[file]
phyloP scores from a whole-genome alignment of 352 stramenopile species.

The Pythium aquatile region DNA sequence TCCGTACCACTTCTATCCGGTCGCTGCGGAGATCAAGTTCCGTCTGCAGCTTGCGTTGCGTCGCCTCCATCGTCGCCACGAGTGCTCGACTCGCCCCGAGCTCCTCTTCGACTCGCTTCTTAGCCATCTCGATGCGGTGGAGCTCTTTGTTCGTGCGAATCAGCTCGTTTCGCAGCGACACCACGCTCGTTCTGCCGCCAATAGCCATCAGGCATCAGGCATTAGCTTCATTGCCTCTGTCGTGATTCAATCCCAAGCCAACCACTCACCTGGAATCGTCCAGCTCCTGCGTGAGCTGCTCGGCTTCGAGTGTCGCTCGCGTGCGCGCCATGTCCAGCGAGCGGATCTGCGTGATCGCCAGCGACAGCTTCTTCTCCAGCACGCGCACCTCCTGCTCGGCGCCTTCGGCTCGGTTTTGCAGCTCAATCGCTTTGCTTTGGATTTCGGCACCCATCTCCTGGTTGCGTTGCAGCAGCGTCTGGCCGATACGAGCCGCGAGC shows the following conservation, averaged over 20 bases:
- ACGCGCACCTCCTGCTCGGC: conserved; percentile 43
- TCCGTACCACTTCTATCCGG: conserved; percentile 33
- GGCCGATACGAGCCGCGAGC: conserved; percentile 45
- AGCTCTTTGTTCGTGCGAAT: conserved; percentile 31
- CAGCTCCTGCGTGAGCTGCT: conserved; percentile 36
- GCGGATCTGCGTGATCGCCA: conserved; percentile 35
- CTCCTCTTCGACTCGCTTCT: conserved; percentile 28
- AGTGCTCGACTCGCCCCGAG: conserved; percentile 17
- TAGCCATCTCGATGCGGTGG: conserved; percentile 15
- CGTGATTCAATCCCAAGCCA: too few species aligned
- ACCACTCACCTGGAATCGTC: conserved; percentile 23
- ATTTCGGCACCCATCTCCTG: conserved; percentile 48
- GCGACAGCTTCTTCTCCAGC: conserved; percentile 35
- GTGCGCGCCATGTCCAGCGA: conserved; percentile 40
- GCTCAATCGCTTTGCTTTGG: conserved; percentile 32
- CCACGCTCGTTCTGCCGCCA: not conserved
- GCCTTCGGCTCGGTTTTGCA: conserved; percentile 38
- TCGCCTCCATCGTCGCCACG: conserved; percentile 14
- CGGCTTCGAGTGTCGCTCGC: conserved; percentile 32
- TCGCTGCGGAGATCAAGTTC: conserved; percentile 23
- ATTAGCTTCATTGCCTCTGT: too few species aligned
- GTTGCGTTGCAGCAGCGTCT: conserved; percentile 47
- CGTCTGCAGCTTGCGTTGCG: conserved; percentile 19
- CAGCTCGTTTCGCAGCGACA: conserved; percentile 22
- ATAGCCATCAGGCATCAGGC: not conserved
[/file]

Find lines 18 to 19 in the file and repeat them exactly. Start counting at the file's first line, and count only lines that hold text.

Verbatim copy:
- CCACGCTCGTTCTGCCGCCA: not conserved
- GCCTTCGGCTCGGTTTTGCA: conserved; percentile 38